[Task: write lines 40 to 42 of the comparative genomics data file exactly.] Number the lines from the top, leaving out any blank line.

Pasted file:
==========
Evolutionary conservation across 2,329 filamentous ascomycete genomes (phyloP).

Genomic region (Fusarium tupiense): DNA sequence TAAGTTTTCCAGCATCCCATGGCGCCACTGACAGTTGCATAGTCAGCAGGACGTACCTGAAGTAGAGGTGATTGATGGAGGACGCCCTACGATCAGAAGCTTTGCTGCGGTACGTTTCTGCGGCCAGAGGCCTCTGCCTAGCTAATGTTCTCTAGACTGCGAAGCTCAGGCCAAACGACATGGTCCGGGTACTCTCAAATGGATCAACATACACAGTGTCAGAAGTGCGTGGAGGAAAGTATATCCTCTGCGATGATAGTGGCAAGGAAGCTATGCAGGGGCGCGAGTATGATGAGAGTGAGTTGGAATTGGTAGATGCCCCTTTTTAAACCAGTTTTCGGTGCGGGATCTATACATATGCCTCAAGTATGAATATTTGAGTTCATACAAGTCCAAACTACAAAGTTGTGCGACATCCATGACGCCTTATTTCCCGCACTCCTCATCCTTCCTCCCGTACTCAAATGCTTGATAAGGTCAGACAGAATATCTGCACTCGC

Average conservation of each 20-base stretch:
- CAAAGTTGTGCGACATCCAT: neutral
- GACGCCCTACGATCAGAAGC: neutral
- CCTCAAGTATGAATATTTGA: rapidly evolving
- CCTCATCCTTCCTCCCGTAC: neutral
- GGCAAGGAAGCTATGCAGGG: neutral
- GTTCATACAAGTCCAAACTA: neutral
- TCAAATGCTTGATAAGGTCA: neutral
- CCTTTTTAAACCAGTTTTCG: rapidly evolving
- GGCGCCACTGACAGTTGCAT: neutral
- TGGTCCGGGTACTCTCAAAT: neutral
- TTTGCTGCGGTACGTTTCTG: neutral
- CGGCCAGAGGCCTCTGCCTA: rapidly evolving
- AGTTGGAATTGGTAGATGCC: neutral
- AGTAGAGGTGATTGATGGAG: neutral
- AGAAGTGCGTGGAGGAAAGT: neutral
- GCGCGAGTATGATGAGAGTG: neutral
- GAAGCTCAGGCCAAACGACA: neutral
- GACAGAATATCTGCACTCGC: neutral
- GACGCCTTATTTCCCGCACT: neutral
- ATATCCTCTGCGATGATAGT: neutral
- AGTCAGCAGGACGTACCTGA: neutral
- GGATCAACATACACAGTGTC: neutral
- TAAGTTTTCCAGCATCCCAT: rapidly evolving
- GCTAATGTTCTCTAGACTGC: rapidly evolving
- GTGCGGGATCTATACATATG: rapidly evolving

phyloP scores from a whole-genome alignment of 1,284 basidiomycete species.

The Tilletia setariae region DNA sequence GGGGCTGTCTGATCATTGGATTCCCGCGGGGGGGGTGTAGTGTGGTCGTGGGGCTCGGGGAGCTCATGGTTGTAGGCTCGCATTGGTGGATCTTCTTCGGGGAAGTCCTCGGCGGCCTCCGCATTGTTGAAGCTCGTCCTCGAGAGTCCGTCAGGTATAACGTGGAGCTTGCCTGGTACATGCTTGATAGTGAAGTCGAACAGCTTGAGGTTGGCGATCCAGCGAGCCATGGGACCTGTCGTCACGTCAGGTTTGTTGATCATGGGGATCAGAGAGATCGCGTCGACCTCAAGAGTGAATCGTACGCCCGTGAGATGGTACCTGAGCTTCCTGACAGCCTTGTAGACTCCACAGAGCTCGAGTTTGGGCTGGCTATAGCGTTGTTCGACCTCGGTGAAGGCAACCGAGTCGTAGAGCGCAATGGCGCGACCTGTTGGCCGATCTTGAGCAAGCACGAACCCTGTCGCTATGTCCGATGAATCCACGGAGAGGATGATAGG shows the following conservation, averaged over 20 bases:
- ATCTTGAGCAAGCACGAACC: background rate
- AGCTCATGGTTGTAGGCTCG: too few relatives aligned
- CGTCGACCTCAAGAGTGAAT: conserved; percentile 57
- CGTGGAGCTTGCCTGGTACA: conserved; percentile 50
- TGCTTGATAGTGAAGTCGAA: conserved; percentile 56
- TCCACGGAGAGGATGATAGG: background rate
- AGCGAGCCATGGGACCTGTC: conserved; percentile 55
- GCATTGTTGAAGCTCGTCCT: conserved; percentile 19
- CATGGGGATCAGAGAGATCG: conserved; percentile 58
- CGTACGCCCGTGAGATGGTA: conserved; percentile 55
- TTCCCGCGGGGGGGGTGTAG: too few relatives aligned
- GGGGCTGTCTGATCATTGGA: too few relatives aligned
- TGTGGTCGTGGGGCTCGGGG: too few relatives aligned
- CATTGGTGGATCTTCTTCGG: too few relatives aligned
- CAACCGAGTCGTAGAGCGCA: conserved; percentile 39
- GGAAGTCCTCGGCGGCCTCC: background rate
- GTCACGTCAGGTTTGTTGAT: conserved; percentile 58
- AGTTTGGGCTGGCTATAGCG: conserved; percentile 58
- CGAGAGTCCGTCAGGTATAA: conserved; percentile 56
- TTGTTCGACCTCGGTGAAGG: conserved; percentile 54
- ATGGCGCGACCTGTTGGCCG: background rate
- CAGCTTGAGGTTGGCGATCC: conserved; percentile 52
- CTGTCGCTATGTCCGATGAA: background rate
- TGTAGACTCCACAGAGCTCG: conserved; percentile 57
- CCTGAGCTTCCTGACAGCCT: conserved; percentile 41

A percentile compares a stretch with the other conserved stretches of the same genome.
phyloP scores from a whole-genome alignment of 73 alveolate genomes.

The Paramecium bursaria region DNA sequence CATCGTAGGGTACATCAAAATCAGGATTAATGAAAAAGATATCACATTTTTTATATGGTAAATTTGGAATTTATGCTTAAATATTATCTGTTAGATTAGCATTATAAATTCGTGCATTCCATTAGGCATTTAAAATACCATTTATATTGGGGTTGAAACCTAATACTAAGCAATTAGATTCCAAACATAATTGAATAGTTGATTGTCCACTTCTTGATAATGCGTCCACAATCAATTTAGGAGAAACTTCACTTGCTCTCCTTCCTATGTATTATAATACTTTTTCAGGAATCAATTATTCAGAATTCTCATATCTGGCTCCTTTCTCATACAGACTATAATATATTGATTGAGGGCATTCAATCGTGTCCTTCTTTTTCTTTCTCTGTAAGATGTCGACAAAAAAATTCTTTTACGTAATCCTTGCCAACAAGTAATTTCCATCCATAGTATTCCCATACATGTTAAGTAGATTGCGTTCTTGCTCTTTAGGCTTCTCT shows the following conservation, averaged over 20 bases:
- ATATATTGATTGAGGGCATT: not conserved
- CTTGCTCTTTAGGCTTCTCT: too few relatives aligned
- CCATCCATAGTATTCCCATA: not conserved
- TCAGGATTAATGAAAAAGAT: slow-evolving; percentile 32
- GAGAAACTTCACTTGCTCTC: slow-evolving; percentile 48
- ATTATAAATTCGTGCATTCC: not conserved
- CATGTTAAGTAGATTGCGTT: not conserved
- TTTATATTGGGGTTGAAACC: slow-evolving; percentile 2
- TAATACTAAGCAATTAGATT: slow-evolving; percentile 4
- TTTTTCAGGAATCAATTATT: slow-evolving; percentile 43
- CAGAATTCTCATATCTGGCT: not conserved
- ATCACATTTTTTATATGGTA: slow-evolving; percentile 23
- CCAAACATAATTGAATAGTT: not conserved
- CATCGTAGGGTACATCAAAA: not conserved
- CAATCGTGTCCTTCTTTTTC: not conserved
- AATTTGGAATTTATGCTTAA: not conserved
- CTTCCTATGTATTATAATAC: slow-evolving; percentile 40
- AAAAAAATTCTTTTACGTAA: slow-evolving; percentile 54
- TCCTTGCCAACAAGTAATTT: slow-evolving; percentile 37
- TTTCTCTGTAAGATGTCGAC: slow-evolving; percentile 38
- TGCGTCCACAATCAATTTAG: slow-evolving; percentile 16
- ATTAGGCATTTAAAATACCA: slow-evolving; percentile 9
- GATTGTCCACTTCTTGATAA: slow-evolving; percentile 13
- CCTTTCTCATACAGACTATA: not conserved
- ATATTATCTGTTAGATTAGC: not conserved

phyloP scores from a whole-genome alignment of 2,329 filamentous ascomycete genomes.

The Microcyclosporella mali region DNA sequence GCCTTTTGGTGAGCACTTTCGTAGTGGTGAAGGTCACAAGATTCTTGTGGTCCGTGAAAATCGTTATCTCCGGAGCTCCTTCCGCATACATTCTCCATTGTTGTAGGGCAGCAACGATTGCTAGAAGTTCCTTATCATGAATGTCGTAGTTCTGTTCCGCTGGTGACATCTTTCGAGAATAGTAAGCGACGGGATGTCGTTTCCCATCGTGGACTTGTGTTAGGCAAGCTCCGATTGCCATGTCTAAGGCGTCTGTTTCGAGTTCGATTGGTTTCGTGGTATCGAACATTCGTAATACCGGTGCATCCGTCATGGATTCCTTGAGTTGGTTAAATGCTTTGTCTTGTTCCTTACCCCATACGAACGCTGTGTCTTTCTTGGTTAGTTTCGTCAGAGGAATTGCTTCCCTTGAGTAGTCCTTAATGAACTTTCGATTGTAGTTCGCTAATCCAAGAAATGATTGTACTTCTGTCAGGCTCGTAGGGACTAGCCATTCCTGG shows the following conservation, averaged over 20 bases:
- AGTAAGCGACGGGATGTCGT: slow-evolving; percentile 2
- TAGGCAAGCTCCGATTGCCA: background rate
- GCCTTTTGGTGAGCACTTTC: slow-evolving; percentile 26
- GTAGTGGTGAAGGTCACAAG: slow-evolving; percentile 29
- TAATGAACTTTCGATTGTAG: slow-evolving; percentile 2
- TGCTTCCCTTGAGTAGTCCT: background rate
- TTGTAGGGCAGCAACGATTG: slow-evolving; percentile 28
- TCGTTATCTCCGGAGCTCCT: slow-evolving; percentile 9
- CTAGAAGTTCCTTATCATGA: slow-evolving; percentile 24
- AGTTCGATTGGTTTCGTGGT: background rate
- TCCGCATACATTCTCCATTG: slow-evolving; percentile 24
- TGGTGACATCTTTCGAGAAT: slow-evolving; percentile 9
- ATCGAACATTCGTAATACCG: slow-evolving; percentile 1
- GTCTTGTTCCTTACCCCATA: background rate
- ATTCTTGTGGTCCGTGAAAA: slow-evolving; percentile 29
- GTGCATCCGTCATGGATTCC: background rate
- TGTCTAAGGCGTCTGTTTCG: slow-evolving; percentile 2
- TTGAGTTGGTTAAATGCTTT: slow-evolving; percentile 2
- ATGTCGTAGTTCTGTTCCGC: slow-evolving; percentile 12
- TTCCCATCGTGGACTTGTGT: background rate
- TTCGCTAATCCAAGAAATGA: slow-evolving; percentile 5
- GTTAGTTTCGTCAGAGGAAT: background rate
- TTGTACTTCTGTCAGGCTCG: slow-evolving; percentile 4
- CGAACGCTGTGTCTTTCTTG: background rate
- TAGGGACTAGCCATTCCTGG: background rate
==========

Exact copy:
- CGTACGCCCGTGAGATGGTA: conserved; percentile 55
- TTCCCGCGGGGGGGGTGTAG: too few relatives aligned
- GGGGCTGTCTGATCATTGGA: too few relatives aligned